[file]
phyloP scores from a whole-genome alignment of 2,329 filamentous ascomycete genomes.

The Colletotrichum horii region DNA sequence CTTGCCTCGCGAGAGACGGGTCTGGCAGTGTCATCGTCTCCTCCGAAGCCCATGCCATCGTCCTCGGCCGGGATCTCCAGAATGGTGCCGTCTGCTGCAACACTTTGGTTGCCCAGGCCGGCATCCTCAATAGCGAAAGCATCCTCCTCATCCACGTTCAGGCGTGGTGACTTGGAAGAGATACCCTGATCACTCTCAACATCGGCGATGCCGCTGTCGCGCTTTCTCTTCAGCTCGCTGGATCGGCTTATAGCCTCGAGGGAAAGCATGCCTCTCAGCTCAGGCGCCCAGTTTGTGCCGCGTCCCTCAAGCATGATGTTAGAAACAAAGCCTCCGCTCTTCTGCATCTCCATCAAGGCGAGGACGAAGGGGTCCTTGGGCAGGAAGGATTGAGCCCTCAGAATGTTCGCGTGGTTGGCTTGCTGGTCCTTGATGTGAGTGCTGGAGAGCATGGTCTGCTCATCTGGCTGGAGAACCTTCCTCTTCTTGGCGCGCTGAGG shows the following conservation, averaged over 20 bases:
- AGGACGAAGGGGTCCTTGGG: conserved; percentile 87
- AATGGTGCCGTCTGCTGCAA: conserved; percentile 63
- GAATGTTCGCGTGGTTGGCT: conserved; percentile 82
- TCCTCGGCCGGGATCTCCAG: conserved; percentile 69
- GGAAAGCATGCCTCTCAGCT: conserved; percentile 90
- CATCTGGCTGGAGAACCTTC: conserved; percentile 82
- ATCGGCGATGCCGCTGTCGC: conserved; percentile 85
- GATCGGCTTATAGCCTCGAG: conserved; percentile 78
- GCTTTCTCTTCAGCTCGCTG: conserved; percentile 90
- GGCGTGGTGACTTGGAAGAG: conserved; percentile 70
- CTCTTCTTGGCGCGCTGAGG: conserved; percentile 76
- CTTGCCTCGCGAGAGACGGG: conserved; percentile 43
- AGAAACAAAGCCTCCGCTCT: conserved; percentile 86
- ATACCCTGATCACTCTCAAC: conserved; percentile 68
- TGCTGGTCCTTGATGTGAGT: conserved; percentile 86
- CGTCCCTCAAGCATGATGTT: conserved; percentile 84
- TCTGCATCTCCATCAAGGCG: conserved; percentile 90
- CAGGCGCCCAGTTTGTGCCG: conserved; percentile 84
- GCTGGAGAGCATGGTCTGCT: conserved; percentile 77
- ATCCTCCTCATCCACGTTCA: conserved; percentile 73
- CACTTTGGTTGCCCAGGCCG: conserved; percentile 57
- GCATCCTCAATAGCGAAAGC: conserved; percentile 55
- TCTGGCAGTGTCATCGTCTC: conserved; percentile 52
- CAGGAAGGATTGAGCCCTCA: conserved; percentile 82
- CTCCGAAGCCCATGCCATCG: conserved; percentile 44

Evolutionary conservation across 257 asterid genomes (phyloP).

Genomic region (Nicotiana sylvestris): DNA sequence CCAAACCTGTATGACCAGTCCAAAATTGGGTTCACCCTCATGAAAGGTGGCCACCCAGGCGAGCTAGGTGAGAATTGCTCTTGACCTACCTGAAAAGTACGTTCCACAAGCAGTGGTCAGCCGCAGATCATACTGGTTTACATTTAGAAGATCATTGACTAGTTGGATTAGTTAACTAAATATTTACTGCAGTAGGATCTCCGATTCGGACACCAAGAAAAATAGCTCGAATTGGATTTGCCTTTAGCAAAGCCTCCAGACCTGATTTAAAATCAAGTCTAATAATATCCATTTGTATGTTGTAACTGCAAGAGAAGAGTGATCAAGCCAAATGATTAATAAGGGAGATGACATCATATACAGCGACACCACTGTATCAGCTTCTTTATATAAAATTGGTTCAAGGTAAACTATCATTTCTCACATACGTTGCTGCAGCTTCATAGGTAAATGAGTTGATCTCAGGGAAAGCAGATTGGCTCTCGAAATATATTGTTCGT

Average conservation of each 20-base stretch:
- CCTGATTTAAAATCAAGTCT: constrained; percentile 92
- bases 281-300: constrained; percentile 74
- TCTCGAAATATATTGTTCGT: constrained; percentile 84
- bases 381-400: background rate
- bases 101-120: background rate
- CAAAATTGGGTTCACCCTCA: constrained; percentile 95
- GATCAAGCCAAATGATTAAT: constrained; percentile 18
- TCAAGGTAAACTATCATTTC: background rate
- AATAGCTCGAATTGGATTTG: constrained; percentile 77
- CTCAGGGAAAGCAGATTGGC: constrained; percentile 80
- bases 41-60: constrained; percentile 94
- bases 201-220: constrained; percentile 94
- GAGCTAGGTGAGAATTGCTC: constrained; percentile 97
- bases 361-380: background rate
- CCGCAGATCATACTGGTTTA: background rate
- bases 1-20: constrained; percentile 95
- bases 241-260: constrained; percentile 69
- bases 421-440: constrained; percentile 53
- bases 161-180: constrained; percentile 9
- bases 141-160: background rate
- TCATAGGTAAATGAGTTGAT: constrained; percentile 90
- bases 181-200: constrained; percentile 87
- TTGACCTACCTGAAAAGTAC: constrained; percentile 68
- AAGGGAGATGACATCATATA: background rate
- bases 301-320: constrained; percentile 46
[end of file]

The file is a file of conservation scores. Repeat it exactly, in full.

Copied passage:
phyloP scores from a whole-genome alignment of 2,329 filamentous ascomycete genomes.

The Colletotrichum horii region DNA sequence CTTGCCTCGCGAGAGACGGGTCTGGCAGTGTCATCGTCTCCTCCGAAGCCCATGCCATCGTCCTCGGCCGGGATCTCCAGAATGGTGCCGTCTGCTGCAACACTTTGGTTGCCCAGGCCGGCATCCTCAATAGCGAAAGCATCCTCCTCATCCACGTTCAGGCGTGGTGACTTGGAAGAGATACCCTGATCACTCTCAACATCGGCGATGCCGCTGTCGCGCTTTCTCTTCAGCTCGCTGGATCGGCTTATAGCCTCGAGGGAAAGCATGCCTCTCAGCTCAGGCGCCCAGTTTGTGCCGCGTCCCTCAAGCATGATGTTAGAAACAAAGCCTCCGCTCTTCTGCATCTCCATCAAGGCGAGGACGAAGGGGTCCTTGGGCAGGAAGGATTGAGCCCTCAGAATGTTCGCGTGGTTGGCTTGCTGGTCCTTGATGTGAGTGCTGGAGAGCATGGTCTGCTCATCTGGCTGGAGAACCTTCCTCTTCTTGGCGCGCTGAGG shows the following conservation, averaged over 20 bases:
- AGGACGAAGGGGTCCTTGGG: conserved; percentile 87
- AATGGTGCCGTCTGCTGCAA: conserved; percentile 63
- GAATGTTCGCGTGGTTGGCT: conserved; percentile 82
- TCCTCGGCCGGGATCTCCAG: conserved; percentile 69
- GGAAAGCATGCCTCTCAGCT: conserved; percentile 90
- CATCTGGCTGGAGAACCTTC: conserved; percentile 82
- ATCGGCGATGCCGCTGTCGC: conserved; percentile 85
- GATCGGCTTATAGCCTCGAG: conserved; percentile 78
- GCTTTCTCTTCAGCTCGCTG: conserved; percentile 90
- GGCGTGGTGACTTGGAAGAG: conserved; percentile 70
- CTCTTCTTGGCGCGCTGAGG: conserved; percentile 76
- CTTGCCTCGCGAGAGACGGG: conserved; percentile 43
- AGAAACAAAGCCTCCGCTCT: conserved; percentile 86
- ATACCCTGATCACTCTCAAC: conserved; percentile 68
- TGCTGGTCCTTGATGTGAGT: conserved; percentile 86
- CGTCCCTCAAGCATGATGTT: conserved; percentile 84
- TCTGCATCTCCATCAAGGCG: conserved; percentile 90
- CAGGCGCCCAGTTTGTGCCG: conserved; percentile 84
- GCTGGAGAGCATGGTCTGCT: conserved; percentile 77
- ATCCTCCTCATCCACGTTCA: conserved; percentile 73
- CACTTTGGTTGCCCAGGCCG: conserved; percentile 57
- GCATCCTCAATAGCGAAAGC: conserved; percentile 55
- TCTGGCAGTGTCATCGTCTC: conserved; percentile 52
- CAGGAAGGATTGAGCCCTCA: conserved; percentile 82
- CTCCGAAGCCCATGCCATCG: conserved; percentile 44

Evolutionary conservation across 257 asterid genomes (phyloP).

Genomic region (Nicotiana sylvestris): DNA sequence CCAAACCTGTATGACCAGTCCAAAATTGGGTTCACCCTCATGAAAGGTGGCCACCCAGGCGAGCTAGGTGAGAATTGCTCTTGACCTACCTGAAAAGTACGTTCCACAAGCAGTGGTCAGCCGCAGATCATACTGGTTTACATTTAGAAGATCATTGACTAGTTGGATTAGTTAACTAAATATTTACTGCAGTAGGATCTCCGATTCGGACACCAAGAAAAATAGCTCGAATTGGATTTGCCTTTAGCAAAGCCTCCAGACCTGATTTAAAATCAAGTCTAATAATATCCATTTGTATGTTGTAACTGCAAGAGAAGAGTGATCAAGCCAAATGATTAATAAGGGAGATGACATCATATACAGCGACACCACTGTATCAGCTTCTTTATATAAAATTGGTTCAAGGTAAACTATCATTTCTCACATACGTTGCTGCAGCTTCATAGGTAAATGAGTTGATCTCAGGGAAAGCAGATTGGCTCTCGAAATATATTGTTCGT

Average conservation of each 20-base stretch:
- CCTGATTTAAAATCAAGTCT: constrained; percentile 92
- bases 281-300: constrained; percentile 74
- TCTCGAAATATATTGTTCGT: constrained; percentile 84
- bases 381-400: background rate
- bases 101-120: background rate
- CAAAATTGGGTTCACCCTCA: constrained; percentile 95
- GATCAAGCCAAATGATTAAT: constrained; percentile 18
- TCAAGGTAAACTATCATTTC: background rate
- AATAGCTCGAATTGGATTTG: constrained; percentile 77
- CTCAGGGAAAGCAGATTGGC: constrained; percentile 80
- bases 41-60: constrained; percentile 94
- bases 201-220: constrained; percentile 94
- GAGCTAGGTGAGAATTGCTC: constrained; percentile 97
- bases 361-380: background rate
- CCGCAGATCATACTGGTTTA: background rate
- bases 1-20: constrained; percentile 95
- bases 241-260: constrained; percentile 69
- bases 421-440: constrained; percentile 53
- bases 161-180: constrained; percentile 9
- bases 141-160: background rate
- TCATAGGTAAATGAGTTGAT: constrained; percentile 90
- bases 181-200: constrained; percentile 87
- TTGACCTACCTGAAAAGTAC: constrained; percentile 68
- AAGGGAGATGACATCATATA: background rate
- bases 301-320: constrained; percentile 46